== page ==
Imagine for a moment that you are the director of marketing for a major corporation with a field sales force of people around the country. When trying to increase product sales, would you overlook your sales force? Would you ignore or circumvent your partners out there pounding the pavement, day in and day out, like Willy Loman, with a shoeshine and a smile?

Of course not. That would be marketing suicide. Yet many non-profits overlook – or do not fully utilize – one of their most important assets: the people who can take a national issue and implement it locally.

Why is important to involve your community partners? Two reasons come to mind. First, that is where real change takes place. And secondly, to be successful in implementing any national issue, you must engage local media, preferably on their turf.

As all politicians know so well, social change takes place in the thousands of hamlets, villages, towns and cities that comprise our national fabric. There is a reason why the most successful non-profits such as Make-A-Wish Foundation, the National Multiple Sclerosis Society, American Red Cross and hundreds of others have local chapters. It’s because it is at the local level that they can efficiently deliver services which cater to the needs of their stakeholders.


To ensure maximum results, you may want to use a process graph such as the one shown. It helps to organize tasks in the way they will be implemented, assigns specific responsibilities, and ensures that no important entity gets left out of the loop.

At the national level, when implementing an education campaign, there are a variety of functions and activities to plan and execute. These include working with your advertising agency or producer to create compelling, functional messages that will resonate with local media. Then you need to select a distributor which will develop the media plan, handle local tagging, and provide campaign evaluation.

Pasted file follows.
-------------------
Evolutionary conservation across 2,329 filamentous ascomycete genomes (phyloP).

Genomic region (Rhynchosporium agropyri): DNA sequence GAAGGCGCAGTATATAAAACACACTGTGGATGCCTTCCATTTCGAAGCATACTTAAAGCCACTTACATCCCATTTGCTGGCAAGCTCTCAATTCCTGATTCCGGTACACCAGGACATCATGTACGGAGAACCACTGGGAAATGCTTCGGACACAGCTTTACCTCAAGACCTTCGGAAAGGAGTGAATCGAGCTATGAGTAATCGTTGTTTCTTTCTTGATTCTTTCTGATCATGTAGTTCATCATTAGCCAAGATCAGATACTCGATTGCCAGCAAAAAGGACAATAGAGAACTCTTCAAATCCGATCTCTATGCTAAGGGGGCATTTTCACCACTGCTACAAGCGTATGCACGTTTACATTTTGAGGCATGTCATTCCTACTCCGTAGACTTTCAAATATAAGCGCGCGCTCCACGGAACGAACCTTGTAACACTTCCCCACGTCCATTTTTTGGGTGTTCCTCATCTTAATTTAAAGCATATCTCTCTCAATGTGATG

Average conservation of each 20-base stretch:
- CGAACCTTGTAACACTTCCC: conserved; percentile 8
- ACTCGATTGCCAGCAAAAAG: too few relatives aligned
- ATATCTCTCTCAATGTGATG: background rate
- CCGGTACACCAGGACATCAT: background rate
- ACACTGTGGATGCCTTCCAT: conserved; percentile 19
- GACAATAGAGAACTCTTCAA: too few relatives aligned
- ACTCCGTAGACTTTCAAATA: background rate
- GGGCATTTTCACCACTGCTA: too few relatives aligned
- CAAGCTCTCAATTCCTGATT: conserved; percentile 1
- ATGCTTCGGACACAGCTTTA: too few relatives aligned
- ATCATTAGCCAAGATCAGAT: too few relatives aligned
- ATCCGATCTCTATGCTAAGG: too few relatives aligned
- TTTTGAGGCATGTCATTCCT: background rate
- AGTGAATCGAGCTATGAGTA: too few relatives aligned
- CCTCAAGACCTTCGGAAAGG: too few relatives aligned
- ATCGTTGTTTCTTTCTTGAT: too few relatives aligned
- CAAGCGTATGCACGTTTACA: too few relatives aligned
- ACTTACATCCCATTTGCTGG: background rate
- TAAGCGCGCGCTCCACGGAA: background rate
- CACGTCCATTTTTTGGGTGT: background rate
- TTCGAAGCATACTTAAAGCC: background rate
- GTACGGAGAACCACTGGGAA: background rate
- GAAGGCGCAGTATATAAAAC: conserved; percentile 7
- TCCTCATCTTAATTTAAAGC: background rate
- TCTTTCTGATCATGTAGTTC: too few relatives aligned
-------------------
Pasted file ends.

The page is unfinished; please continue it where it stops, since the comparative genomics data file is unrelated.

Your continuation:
But the key to the entire circle of success are your partners on the ground who can establish and maintain local media contacts, present your materials in a convincing manner, and provide follow-up.

The Internet is the perfect mechanism for sharing information with people anywhere in the world with access to the Web. Here are some things  that will be helpful to your local community partners which should be posted on your national website:

  • PSAs, including videos, radio spots, print ads, Web banners and out-of-home creative thumbnails.
  • Instructions on how to tag local PSAs and how to obtain the quantities and formats to fulfill local needs.
  • A distribution list of local media broken out by state, chapter, or affiliate, including where materials were sent. (lists should indicate which media have or have not used your PSAs previously)
  • Facts about your issue which your partners can use when making local presentations.
  • Evaluation reports broken out by state, chapter, or affiliate so your community partners can identify where they are, and are not, getting exposure

Pinpointing Weaknesses

Perhaps the area where almost everyone at the national level fails is sharing campaign evaluation data with their community partners, and helping them develop corrective strategies. There are two important things national campaign planners should know about taking corrective actions.

  • First, before you can correct anything, you have to analyze where you are getting exposure and where you are not.
  • Secondly, you need to know the mindset of the media gatekeeper who will make decisions on using your materials.

Static evaluation reports are useful for those who have the time to drill down into the sometimes inane details of campaign results. However, by providing your partners with an interactive map, such as the one shown above, it is possible to immediately spot your successes and weaknesses, both nationally and locally. With an interactive evaluation map such as this, you can let your cursor linger over the map to bring up campaign usage data for a particular part of the country, i.e. state, chapter, city or any other geographic subset. The map can even be programmed to permit local partners to drill down and see the stations where they are or are not getting used in each market.

Taking Corrective Action

There are a variety of tactics that can be used to encourage use of your campaign materials, including sending blast faxes, emails, making pitch calls, etc. However, the technique that has the greatest chance of working is to have your community partners make personal calls to the media. For the most part, national “pitch calls” are regarded as a nuisance by the media, and they will simply use voice mail to screen them out. For an article on how to place your messages with local media, go to:

The Take-Away

  • Create a comprehensive plan to show how all parties required for a successful program will work together
  • Share everything with your community partners; tell them what you expect them to do; give them the resources to get it done
  • Study the areas of the country where you are getting adequate exposure and where exposure is weak
  • Take action on evaluation results; thank the media which have supported your cause; show your community partners how they can convert non-users to users